Kids ask a ridiculous amount of questions, which can get old quick especially if it’s the same question over and over!
One thing you can try is flipping it back to them.
Like if you have a kid that loves to ask why for everything, ask them what they think. It forces them to consider the question and form an opinion instead of just accepting someone else’s answer.
6. Help them with sibling relationships
Most kids inevitably have trouble in their sibling relationships. Whether that’s problems with sharing, the sibling ruining something they made, they took something from them, or they’re getting upset with each other.
This is another great moment to work on problem solving and coping skills.
It’s also a great teachable moment to talk to your child about how they can’t control how their sibling reacts or what they do, but they can control themselves.
That means if they don’t like what their sibling is doing, they can choose to walk away, they can choose to not play with them, they can choose to ignore them, etc.
Help them learn empathy as well when it comes to things like sharing. You can point out that when someone shares with them, it makes them feel good. When your child is sharing with their sibling, it makes the sibling happy.
You can begin teaching them that doing things for others makes other people, and themselves feel good.
Related: 6 Tips To End Sibling Rivalry
7. Let them do things for themselves, even if they struggle
This is another parenting moment that’s hard because again, you don’t want to see your kids struggle, or you’re frustrated because you think your kid should be able to do this task more quickly, so you step in and do it for them.
But your kids need to know they can conquer this challenge without help from you.
It’s also a moment when you have to step back and remind yourself that these tasks that are so trivial to you, are still new to your kids.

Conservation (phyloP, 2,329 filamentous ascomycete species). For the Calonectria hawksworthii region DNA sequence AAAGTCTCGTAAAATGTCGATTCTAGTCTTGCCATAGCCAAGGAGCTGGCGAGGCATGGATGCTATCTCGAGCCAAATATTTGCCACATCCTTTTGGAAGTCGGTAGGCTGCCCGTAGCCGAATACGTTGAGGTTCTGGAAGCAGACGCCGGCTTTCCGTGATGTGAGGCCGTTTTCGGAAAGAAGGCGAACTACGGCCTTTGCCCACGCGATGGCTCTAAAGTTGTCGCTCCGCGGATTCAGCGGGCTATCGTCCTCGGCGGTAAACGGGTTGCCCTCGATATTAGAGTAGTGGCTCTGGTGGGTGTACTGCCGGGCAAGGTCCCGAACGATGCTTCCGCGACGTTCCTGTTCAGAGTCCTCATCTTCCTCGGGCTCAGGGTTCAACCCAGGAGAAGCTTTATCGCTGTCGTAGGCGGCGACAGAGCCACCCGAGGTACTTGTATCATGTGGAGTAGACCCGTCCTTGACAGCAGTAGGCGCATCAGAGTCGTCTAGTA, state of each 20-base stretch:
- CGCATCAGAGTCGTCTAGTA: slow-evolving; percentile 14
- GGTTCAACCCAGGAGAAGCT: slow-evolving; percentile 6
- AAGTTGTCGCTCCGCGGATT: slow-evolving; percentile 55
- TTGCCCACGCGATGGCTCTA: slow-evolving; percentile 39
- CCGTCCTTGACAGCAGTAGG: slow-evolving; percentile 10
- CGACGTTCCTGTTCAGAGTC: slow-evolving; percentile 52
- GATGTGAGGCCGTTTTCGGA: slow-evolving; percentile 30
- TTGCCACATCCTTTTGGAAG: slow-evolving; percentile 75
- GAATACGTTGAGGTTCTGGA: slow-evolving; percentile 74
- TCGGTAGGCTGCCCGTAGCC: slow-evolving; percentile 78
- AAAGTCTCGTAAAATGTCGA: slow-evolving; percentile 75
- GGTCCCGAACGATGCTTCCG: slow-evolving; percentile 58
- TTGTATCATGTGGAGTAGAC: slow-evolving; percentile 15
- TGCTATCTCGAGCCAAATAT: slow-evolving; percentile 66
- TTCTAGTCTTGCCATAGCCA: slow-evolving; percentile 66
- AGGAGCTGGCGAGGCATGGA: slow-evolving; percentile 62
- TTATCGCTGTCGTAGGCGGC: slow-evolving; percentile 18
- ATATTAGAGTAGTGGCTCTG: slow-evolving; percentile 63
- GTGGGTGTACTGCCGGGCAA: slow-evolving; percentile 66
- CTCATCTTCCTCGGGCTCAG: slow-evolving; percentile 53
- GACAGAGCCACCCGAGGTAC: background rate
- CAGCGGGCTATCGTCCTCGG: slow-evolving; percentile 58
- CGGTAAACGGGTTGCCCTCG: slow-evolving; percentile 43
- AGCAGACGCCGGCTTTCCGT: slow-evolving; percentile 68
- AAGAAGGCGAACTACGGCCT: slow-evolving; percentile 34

If your child has trouble putting on their shoes, or jacket and you’re worried about being late, let them get ready to leave early.
If they become upset because they think they can’t get their shirt on, sit with them and talk them through it and cheer them on when they’ve done it.
Point out how good it feels when they accomplished something that frustrated them.
8. Set limits and keep them
During toddlerhood your child is learning what they can and can’t do. They don’t automatically know limits and boundaries so you have to teach them.
Inevitably this stage comes with tears and frustration, (possibly from you both) as they’re learning they can’t get everything they want.
Your kids will learn much faster and will cope better when you’re consistent with setting limits and following through when they break the limits.
9. Let your kids look for things themselves instead of finding everything for them
I don’t know what it is with kids and seeming like they’re all of a sudden blind when they’re looking for something, but this happens with my oldest all the time!
She misplaces something and says she can’t find it and claims she’s looked everywhere. So I go look and voila, it’s in plain sight exactly where I told her it would be.
So now when she asks me “mommy, where’s my, (insert current favorite toy)?” I ask her, where was the last place she remembered having it? Start looking for it there.
If she still can’t find it I’ll suggest other places for her to look, but I avoid automatically looking and finding it for her.
This helps kids once again, problem solve and helps strengthen their reasoning skills, (I was in my bedroom last so I’ll look there first).
They’re also learning not to always rely on others to do things for them and that they’re capable of doing things for themselves.
10. Let them be bored
Kids now, have everything at their disposal. Toys, books, electronics, television, games, and more to keep them busy every second of the day.
Yet, so many times you probably hear your kids whine about being bored, (I know my oldest does!).
Instead of trying to find something to do for them, let them be bored!
Allowing them to entertain themselves boosts their creativity and imagination.
I totally get wanting to keep your kids from struggling or not wanting them to experience negative emotions. But you’ll have to find that balance that works for your family and you can use these tips for raising resilient kids to start teaching them this critical life skill early.
With these tips, your kids’ll grow into resilient adults and confidently face challenges head on as they grow up!